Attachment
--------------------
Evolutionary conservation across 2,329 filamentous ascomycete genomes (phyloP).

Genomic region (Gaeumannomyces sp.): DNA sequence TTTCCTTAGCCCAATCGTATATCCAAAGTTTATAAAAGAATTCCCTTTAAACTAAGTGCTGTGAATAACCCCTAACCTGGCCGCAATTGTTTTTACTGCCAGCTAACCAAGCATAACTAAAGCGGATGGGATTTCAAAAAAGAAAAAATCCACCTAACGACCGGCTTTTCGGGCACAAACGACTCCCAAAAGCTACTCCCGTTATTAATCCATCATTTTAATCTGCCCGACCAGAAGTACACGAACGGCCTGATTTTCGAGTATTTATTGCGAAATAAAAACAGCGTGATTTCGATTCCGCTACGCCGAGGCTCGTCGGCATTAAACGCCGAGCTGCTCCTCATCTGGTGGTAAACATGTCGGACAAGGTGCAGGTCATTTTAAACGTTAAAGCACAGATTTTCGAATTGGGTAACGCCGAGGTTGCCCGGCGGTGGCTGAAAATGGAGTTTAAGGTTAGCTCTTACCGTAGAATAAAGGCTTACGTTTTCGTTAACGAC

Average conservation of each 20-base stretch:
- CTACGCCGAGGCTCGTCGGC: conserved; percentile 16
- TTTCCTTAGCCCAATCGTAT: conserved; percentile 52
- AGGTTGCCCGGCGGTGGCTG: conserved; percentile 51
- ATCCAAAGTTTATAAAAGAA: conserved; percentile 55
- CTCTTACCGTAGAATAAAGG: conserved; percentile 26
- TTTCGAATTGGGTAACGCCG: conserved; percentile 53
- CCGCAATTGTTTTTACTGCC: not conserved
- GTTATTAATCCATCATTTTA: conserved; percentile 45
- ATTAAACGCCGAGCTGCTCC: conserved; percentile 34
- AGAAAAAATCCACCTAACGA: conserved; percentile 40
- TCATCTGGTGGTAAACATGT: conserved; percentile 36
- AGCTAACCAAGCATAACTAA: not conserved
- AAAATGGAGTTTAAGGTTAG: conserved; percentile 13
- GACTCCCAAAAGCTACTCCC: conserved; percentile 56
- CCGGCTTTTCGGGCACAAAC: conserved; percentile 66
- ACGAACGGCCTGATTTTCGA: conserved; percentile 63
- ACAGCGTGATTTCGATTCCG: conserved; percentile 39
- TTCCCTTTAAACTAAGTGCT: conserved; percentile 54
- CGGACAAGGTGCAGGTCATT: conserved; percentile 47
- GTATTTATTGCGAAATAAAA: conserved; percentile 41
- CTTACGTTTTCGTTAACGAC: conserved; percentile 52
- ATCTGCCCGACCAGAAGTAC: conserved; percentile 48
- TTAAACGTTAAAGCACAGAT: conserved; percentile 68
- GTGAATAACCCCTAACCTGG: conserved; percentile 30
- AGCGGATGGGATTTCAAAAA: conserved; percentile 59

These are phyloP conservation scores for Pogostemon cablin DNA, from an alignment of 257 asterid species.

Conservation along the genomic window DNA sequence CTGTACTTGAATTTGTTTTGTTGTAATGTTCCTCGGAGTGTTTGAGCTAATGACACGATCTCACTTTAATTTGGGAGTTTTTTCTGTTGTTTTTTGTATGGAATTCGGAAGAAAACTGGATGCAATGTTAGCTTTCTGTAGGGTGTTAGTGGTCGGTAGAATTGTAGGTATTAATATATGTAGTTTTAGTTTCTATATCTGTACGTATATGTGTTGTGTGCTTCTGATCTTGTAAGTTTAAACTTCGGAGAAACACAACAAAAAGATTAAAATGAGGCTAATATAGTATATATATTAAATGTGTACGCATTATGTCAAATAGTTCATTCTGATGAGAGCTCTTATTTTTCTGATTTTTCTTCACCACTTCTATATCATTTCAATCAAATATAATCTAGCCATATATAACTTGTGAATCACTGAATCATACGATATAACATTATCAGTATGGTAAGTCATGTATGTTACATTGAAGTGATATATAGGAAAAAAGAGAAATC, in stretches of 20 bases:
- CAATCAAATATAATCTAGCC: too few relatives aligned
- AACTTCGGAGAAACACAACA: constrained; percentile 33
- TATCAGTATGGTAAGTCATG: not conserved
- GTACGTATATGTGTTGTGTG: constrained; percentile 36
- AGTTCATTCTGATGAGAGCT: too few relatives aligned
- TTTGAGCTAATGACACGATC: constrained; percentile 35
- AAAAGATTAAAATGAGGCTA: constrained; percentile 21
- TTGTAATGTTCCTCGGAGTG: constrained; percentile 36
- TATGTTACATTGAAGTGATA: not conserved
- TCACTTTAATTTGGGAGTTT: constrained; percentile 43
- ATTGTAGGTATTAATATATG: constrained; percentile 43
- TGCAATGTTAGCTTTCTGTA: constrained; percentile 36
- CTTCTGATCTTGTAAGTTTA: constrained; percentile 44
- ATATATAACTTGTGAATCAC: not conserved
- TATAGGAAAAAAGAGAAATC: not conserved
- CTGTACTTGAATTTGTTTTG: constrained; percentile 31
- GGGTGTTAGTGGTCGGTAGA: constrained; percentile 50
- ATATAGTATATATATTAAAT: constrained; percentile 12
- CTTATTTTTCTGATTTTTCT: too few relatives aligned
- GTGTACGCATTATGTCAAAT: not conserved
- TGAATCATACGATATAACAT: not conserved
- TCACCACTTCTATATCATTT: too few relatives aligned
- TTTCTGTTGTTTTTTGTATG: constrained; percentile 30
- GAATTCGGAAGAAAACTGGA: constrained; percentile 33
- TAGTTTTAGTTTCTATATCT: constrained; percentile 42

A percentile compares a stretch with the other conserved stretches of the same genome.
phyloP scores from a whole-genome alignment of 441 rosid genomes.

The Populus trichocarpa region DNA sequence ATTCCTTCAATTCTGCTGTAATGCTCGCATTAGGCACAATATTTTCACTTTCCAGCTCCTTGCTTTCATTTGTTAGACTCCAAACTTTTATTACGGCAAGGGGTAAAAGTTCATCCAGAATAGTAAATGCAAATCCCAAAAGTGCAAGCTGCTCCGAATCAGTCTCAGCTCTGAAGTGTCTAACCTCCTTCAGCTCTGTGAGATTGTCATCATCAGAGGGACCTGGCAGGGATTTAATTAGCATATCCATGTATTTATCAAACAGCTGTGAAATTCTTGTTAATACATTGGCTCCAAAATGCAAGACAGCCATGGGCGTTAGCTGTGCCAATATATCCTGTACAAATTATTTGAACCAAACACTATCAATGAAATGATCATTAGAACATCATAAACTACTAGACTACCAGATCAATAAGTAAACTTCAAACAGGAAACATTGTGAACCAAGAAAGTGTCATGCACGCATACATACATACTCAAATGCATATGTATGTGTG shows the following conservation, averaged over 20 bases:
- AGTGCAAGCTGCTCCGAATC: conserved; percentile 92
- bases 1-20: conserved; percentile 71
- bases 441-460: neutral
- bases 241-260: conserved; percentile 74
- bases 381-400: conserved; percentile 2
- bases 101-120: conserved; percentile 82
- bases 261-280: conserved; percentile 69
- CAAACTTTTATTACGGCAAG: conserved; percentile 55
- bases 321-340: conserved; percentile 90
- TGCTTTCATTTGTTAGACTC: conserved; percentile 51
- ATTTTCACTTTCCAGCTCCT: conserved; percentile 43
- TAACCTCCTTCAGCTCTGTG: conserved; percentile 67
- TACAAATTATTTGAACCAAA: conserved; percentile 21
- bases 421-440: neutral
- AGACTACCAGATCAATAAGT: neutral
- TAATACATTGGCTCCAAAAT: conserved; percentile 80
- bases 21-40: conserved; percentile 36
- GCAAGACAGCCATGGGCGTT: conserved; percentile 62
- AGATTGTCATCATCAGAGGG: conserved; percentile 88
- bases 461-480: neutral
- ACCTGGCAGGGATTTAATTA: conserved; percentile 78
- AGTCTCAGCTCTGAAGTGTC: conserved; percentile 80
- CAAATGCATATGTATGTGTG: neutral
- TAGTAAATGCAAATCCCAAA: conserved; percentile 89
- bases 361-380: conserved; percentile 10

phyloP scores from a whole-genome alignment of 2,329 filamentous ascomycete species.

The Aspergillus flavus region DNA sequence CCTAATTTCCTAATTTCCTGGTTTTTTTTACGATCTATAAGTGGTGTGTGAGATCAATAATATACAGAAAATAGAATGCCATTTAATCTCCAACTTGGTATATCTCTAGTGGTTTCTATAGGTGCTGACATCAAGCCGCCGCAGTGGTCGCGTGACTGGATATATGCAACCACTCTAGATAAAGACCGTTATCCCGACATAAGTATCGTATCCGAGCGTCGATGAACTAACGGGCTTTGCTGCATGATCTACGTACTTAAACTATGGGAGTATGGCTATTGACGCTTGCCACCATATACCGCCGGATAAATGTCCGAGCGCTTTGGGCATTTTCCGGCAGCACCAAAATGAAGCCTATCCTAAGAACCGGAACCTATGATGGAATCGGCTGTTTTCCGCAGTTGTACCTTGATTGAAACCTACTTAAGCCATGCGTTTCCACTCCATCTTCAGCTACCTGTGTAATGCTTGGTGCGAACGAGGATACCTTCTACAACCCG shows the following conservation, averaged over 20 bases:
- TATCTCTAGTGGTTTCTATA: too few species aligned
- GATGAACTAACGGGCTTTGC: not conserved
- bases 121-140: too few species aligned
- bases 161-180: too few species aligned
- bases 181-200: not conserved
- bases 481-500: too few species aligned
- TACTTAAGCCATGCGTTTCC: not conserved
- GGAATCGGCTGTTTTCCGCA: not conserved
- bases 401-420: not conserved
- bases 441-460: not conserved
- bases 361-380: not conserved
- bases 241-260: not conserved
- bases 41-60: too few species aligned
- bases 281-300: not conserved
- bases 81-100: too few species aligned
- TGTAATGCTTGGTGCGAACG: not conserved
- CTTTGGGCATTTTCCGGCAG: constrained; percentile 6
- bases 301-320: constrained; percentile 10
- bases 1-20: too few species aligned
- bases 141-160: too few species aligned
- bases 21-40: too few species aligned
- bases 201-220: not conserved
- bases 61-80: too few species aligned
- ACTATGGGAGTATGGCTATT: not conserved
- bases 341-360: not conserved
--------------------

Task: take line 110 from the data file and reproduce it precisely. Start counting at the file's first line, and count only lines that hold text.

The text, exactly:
- bases 341-360: not conserved